10 Things You Should Know About Cabling for Modern Data Centers

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10 Things You Should Know About Cabling for Modern Data Centers

By Chris Preimesberger

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Fiber Is the Future

Fiber-optic cabling is required due to its superior bandwidth and attenuation properties. The next-generation data center requires fiber throughout the backbone and horizontal cabling areas.

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Loss Matters

As speeds and bandwidth needs increase, the loss budget is lowered. The loss budget is the amount of light (measured in dB) that is lost between the transmitter and receiver. The next-generation data center has precision assemblies and mating components to meet these tight loss budgets.

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Today's data center needs cable assemblies that have high repeatability. They need to be able to perform just as well on the 100th plug-in as on the first.

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Due to demand, vertical space needs to be used very efficiently. Higher port counts per RU (rack unit), and products that eliminate the use of rack space altogether are needed.

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Structured Cabling

Data centers need to implement the TIA-942 (Telecommunications Industry Association) standard for data center design and cabling. This allows for a structured cabling system that reduces current and future installation costs due to its modular and scalable platform.

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Cable Management

The next-generation data center does not have "cable spaghetti," as it leads to management, cooling and performance issues. Proper size patch cords and modern cable management products are needed.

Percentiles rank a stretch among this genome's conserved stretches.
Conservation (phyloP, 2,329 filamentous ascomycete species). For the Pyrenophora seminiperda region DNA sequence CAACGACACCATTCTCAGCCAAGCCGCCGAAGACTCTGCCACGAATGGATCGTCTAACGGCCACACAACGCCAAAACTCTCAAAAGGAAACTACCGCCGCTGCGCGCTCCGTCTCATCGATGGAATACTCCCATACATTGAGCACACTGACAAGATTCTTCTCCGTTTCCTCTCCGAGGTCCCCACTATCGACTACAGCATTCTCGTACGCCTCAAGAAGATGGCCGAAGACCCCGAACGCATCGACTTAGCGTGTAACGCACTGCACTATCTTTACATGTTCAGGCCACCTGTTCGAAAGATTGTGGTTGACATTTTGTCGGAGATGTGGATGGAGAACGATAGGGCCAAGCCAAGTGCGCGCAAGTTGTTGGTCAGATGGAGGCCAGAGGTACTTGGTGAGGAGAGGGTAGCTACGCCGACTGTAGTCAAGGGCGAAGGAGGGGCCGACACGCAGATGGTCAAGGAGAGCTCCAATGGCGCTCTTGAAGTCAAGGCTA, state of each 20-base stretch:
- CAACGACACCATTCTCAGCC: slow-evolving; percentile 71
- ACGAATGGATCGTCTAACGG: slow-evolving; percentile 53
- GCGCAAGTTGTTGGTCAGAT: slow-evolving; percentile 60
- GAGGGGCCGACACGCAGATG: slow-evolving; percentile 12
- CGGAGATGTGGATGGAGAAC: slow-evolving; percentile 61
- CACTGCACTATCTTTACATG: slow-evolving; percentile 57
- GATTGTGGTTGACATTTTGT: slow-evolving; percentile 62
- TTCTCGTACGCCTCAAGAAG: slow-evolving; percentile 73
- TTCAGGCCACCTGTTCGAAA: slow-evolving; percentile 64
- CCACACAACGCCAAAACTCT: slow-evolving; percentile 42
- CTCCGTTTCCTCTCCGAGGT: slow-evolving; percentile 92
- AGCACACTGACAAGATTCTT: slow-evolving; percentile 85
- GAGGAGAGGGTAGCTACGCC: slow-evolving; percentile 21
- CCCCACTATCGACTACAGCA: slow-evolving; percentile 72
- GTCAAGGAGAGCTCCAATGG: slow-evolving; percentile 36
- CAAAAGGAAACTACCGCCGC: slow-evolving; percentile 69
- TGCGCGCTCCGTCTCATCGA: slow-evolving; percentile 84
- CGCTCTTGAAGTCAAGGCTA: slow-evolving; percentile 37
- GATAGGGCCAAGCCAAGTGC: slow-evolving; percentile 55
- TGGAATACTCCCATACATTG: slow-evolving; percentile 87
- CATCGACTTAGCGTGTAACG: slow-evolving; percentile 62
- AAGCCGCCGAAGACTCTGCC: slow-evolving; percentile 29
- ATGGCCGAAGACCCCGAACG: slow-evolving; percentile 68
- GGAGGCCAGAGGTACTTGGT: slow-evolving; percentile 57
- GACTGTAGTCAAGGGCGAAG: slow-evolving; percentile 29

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Test Results

The next-generation data center has field testing capabilities and full documentation of all test results from purchased cable assemblies.

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Labeling and Administration

The TIA/EIA-606-A labeling standard needs to be followed. The next-generation data center has a well-documented and uniform labeling system that has coverage from the cabinet to the port.

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Standards Matter

The next-generation data center contains standards-based, not proprietary, product sets. This is due to more stringent standards in the industry as well as the need to avoid the pitfalls of proprietary technology.

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Copper Has Its Place

Copper cabling needs to be implemented into the structured cabling system for shorter distances and for data transmission speeds of 1G and under.

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